5 talking points ahead of the second Test as England look to save the series
England will look to draw a line under a crushing defeat to New Zealand earlier this week and end their tour with a win in the second and final Test at Hamilton.
Some familiar failings surfaced as England were thrashed by an innings and 65 runs in the series opener at Mount Maunganui but the tourists have little time to lick their wounds.
Here, the PA news agency takes a look at some of the issues up for discussion.
New era, same mistakes
The Chris Silverwood-Joe Root axis commenced with a batting collapse, inertia with the Kookaburra ball on a flat surface followed by some injudicious strokes as they sought to save the Test on the last day. It is a pattern in many of England’s heavy overseas defeats. Clearly, change was not going to occur overnight but what was most disappointing was that head coach and captain had made batting time at the crease one of the fundamental principles in taking the side forward. It will be interesting to see how the batsman – and Root, in particular, after twice being dismissed in tame fashion – respond.
Does ‘bowling dry’ work?
Another concept laid out by Silverwood and Root was an instruction for the bowlers to dry up the runs if the pitch is lifeless and there is no movement through the air in an effort to exert pressure. Stuart Broad and Jofra Archer were terrific in sending down six successive maidens between them and conceding nine runs in 11 overs at the start of day four. However, neither was able to make the breakthrough and though both BJ Watling and Mitch Santner had a little luck, they were able to wait out England and ultimately take the Test away from them. Australia talisman Steve Smith did likewise in the 2017-18 Ashes. It may be time for England to review their bowling strategies.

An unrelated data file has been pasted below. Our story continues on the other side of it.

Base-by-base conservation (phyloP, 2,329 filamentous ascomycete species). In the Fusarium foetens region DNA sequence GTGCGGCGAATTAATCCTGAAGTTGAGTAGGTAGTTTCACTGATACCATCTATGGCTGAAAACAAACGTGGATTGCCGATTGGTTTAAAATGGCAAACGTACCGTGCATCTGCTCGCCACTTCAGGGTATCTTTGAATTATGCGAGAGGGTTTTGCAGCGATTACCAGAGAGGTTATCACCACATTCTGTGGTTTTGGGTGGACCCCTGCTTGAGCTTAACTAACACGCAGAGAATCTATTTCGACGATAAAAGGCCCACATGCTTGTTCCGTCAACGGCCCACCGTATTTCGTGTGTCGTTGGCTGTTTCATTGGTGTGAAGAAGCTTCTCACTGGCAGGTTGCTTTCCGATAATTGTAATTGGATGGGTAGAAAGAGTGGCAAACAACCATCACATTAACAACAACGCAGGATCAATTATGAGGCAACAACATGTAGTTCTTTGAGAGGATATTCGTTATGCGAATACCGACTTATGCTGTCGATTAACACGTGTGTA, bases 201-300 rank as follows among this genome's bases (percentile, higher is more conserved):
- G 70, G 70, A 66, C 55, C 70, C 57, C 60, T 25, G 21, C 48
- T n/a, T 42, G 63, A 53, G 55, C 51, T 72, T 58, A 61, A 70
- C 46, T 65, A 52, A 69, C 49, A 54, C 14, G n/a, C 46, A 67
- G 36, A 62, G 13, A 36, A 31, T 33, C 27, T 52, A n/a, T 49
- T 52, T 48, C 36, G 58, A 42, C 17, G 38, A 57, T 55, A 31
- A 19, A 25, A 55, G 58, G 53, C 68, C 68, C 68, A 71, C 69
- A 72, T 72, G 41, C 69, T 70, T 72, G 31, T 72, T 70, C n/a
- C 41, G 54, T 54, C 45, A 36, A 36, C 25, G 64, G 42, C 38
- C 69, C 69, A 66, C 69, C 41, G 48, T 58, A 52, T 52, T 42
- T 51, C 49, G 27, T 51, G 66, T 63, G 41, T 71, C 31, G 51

The Archer conundrum
The most exciting fast bowling prospect in England experienced a challenging first overseas Test, where he finished with one for 107 and, except for brief spurts, was largely down on the ferocious pace he exhibited during the World Cup and Ashes over the summer. Root urged Archer to “unleash a little bit more” immediately after the Test concluded but Ashley Giles, the men’s team’s managing director, astutely pointed out that the 24-year-old bowled 42 of the team’s 201 overs and that it would be unreasonable to expect him to bowl flat out all the time. Giles added: “Jof is gold for us and we have got to look after him.”
Archer’s allegation that he heard “racial taunts” from “one guy” as he left the field after being dismissed in England’s second innings has sent shock-waves through New Zealand and cricket as a whole. Archer’s England team-mate Ben Stokes and Black Caps captain Kane Williamson have both labelled what happened as “horrific” while New Zealand Cricket chief executive David White travelled to Hamilton to issue an apology in person. The search for the offender continues but an apologetic home board has vowed to increase security at Seddon Park in an attempt to prevent a repeat occurrence.
Is the captaincy affecting Root’s batting?
Root’s lowly average of 27.4 from 10 Tests this year has seen him drop out of the top 10 in the International Cricket Council’s rankings. Despite an average of 39.7 in 34 Tests compared to 52.8 in 53 matches when he is not leading the side, the Yorkshireman is adamant he can juggle the demands of both. Silverwood believes he and assistant coaches Graham Thorpe and Paul Collingwood need to lessen the burden on Root in the build-up to Tests. However, England’s preparations for this Test have taken a setback with the news Silverwood will fly home after day two following a family bereavement, leaving Thorpe, Collingwood and Root to hold the fort for the rest of the tour.